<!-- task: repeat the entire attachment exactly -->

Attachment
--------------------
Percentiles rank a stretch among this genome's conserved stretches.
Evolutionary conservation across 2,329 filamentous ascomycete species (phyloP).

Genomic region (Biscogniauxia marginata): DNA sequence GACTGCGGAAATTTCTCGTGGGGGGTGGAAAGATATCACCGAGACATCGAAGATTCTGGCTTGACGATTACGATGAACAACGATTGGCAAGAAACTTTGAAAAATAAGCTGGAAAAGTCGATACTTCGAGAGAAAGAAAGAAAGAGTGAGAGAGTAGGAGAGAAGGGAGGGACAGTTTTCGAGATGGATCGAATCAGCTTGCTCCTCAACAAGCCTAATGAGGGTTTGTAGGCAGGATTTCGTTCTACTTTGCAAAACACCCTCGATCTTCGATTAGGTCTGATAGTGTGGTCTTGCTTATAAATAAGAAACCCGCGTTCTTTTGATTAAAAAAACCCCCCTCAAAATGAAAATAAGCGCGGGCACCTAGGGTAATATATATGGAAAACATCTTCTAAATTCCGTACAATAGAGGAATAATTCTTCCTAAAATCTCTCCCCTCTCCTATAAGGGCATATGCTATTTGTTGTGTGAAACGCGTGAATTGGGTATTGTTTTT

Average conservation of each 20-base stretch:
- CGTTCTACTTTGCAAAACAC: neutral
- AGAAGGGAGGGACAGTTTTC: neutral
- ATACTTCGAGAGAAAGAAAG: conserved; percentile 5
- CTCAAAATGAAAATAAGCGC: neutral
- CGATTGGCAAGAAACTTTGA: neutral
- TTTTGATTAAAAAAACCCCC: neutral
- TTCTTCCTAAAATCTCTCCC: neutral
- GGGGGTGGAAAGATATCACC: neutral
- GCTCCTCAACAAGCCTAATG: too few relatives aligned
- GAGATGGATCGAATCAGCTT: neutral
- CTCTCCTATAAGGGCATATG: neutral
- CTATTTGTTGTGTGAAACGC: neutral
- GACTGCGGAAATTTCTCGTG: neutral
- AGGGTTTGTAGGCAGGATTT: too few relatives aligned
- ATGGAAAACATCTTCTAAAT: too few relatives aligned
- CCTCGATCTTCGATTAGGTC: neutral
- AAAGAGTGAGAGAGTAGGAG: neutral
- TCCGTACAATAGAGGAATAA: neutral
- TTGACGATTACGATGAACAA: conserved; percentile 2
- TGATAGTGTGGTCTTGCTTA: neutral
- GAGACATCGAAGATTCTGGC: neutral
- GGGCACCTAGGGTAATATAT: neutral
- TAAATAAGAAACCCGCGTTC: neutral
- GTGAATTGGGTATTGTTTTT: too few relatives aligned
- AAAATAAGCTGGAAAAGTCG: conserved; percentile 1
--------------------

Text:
Percentiles rank a stretch among this genome's conserved stretches.
Evolutionary conservation across 2,329 filamentous ascomycete species (phyloP).

Genomic region (Biscogniauxia marginata): DNA sequence GACTGCGGAAATTTCTCGTGGGGGGTGGAAAGATATCACCGAGACATCGAAGATTCTGGCTTGACGATTACGATGAACAACGATTGGCAAGAAACTTTGAAAAATAAGCTGGAAAAGTCGATACTTCGAGAGAAAGAAAGAAAGAGTGAGAGAGTAGGAGAGAAGGGAGGGACAGTTTTCGAGATGGATCGAATCAGCTTGCTCCTCAACAAGCCTAATGAGGGTTTGTAGGCAGGATTTCGTTCTACTTTGCAAAACACCCTCGATCTTCGATTAGGTCTGATAGTGTGGTCTTGCTTATAAATAAGAAACCCGCGTTCTTTTGATTAAAAAAACCCCCCTCAAAATGAAAATAAGCGCGGGCACCTAGGGTAATATATATGGAAAACATCTTCTAAATTCCGTACAATAGAGGAATAATTCTTCCTAAAATCTCTCCCCTCTCCTATAAGGGCATATGCTATTTGTTGTGTGAAACGCGTGAATTGGGTATTGTTTTT

Average conservation of each 20-base stretch:
- CGTTCTACTTTGCAAAACAC: neutral
- AGAAGGGAGGGACAGTTTTC: neutral
- ATACTTCGAGAGAAAGAAAG: conserved; percentile 5
- CTCAAAATGAAAATAAGCGC: neutral
- CGATTGGCAAGAAACTTTGA: neutral
- TTTTGATTAAAAAAACCCCC: neutral
- TTCTTCCTAAAATCTCTCCC: neutral
- GGGGGTGGAAAGATATCACC: neutral
- GCTCCTCAACAAGCCTAATG: too few relatives aligned
- GAGATGGATCGAATCAGCTT: neutral
- CTCTCCTATAAGGGCATATG: neutral
- CTATTTGTTGTGTGAAACGC: neutral
- GACTGCGGAAATTTCTCGTG: neutral
- AGGGTTTGTAGGCAGGATTT: too few relatives aligned
- ATGGAAAACATCTTCTAAAT: too few relatives aligned
- CCTCGATCTTCGATTAGGTC: neutral
- AAAGAGTGAGAGAGTAGGAG: neutral
- TCCGTACAATAGAGGAATAA: neutral
- TTGACGATTACGATGAACAA: conserved; percentile 2
- TGATAGTGTGGTCTTGCTTA: neutral
- GAGACATCGAAGATTCTGGC: neutral
- GGGCACCTAGGGTAATATAT: neutral
- TAAATAAGAAACCCGCGTTC: neutral
- GTGAATTGGGTATTGTTTTT: too few relatives aligned
- AAAATAAGCTGGAAAAGTCG: conserved; percentile 1